BY WASIM PARKAR – FAN FUEL BLOGGER
As Europe’s biggest clubs start to finalize deals and unveil new signings, it’s already becoming evident that the most tedious transfer saga of the summer is the one that surrounds Luis Suarez. Brendan Rodgers is certain that he can convince the forward to stay at Anfield, but only a day before Managing Director Ian Ayre claimed that it was going to be tough to persuade the Uruguayan, and in fact Liverpool have clear targets if Suarez does leave.
Arsenal have already had one official bid rebuffed, and are rumoured to return with a record 40 million pound offer for Liverpool’s star player. Suarez himself has made his preference for a move to Real Madrid clear, but Los Blancos have yet to make a move or announce their desire to sign the player. Nonetheless, they are extremely adept at moving in late to seal signings of marquee players. Meanwhile at Chelsea, Jose Mourinho has clearly identified Wayne Rooney as his only remaining target of the summer, apparently ending their interest in Suarez.
With Suarez’s future developing into a game of cat and mouse between Arsenal, Liverpool and Real Madrid, I analyze Suarez’s individual and collective options at the three clubs.
Why it doesn’t work: Even the staunchest advocates of Arsene Wenger realize that mental toughness and inspiration in adversity are not the Arsenal manager’s strongest traits. Arsenal can often crumble when the going gets tough, and with the negative vibe that often surrounds Suarez, it could be a hindrance to a mentally fragile team. Suarez inevitably manages to capture the headlines for the wrong reasons, and Wenger doesn’t have a track record of nurturing the bad boys of the game to correct their ways.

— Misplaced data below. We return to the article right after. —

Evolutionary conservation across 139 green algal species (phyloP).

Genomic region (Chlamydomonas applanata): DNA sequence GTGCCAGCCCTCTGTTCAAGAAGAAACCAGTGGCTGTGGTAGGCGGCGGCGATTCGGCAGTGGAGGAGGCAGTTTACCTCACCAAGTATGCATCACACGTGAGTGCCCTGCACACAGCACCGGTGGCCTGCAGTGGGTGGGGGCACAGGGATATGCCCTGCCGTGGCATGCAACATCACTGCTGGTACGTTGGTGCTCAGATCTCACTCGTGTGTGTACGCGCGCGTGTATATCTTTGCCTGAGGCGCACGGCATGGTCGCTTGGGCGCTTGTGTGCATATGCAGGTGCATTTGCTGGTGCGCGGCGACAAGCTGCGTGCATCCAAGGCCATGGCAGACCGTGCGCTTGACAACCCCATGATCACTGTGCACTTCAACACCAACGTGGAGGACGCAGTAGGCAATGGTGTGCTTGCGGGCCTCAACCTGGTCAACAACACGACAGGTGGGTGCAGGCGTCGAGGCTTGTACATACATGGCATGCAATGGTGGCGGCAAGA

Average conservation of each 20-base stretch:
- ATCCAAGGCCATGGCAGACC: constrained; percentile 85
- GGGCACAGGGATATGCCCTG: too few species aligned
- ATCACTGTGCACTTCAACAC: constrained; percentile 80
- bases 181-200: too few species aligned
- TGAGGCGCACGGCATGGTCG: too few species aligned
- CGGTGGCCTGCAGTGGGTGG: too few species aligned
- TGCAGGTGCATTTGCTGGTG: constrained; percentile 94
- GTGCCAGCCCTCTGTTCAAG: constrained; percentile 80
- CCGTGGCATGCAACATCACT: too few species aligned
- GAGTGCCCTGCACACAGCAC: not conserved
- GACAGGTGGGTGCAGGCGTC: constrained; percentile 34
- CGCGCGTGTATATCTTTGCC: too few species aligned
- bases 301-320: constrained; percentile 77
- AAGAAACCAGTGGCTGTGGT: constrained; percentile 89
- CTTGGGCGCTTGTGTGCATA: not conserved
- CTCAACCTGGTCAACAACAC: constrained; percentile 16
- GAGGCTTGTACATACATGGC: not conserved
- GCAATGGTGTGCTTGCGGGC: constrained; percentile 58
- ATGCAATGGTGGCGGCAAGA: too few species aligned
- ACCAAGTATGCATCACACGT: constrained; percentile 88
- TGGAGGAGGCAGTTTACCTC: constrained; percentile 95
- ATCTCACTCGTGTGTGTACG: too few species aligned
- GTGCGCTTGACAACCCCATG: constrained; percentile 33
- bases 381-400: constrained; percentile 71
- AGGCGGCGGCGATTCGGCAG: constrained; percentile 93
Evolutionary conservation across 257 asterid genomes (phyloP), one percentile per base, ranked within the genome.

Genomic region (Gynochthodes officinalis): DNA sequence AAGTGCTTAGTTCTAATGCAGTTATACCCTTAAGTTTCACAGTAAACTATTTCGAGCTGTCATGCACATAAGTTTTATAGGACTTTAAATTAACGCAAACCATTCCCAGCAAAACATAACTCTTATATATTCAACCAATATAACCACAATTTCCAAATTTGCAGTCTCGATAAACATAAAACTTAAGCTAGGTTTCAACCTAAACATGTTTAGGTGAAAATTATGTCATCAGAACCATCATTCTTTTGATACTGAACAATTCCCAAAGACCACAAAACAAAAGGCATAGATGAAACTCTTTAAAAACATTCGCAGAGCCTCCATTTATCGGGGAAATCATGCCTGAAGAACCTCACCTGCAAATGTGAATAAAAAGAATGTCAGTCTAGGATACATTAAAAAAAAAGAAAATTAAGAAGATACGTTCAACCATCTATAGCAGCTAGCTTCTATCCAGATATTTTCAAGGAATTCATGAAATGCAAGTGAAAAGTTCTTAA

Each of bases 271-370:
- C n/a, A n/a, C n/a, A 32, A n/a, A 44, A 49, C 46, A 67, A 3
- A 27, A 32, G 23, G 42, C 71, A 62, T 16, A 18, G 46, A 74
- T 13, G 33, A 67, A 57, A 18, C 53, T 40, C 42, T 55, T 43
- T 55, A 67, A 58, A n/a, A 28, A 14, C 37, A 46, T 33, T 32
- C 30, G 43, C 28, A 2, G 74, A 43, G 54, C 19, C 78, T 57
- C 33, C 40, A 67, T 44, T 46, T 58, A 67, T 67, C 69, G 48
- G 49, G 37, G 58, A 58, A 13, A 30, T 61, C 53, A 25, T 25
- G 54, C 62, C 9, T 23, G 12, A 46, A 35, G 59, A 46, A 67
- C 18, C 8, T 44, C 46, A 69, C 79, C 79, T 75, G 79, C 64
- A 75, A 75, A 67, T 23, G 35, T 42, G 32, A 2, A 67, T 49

It also will be interesting to see the effect Suarez’s arrival will have on Theo Walcott, Olivier Giroud and Lukas Podolski. Suarez is a rare breed of modern forward that actually enjoys playing with a partner up front. When playing in tandem with Suarez, it is extremely important to have good movement off the ball, and intelligence on it, not qualities that you can associate with any of Arsenal’s current forwards.
Why it works: If Arsenal do manage to sign Suarez, it will be their biggest statement of intent since they won the Premier League in 2004. The signing will smash Arsenal’s transfer record, and will be their best signing within the Premier League since acquiring Sol Campbell from Tottenham in 2001. The deal will change the narrative around Arsenal going into the season, and will silence a lot of critics who deride Arsenal’s lack of ambition.
Suarez’s arrival will also boost the morale of Arsenal’s current stars. Arsenal’s forwards may not be on the same wavelength as Suarez, but more significantly he should be able to dovetail easily with Arsenal’s creative midfielders. With the onus of scoring goals spread around the team, expect Suarez to engage in hypnotic triangles and creative one-twos with Santi Cazorla, Jack Wilshere et al, resulting in attractive football and more goals for Gunners fans to celebrate.
2. Real Madrid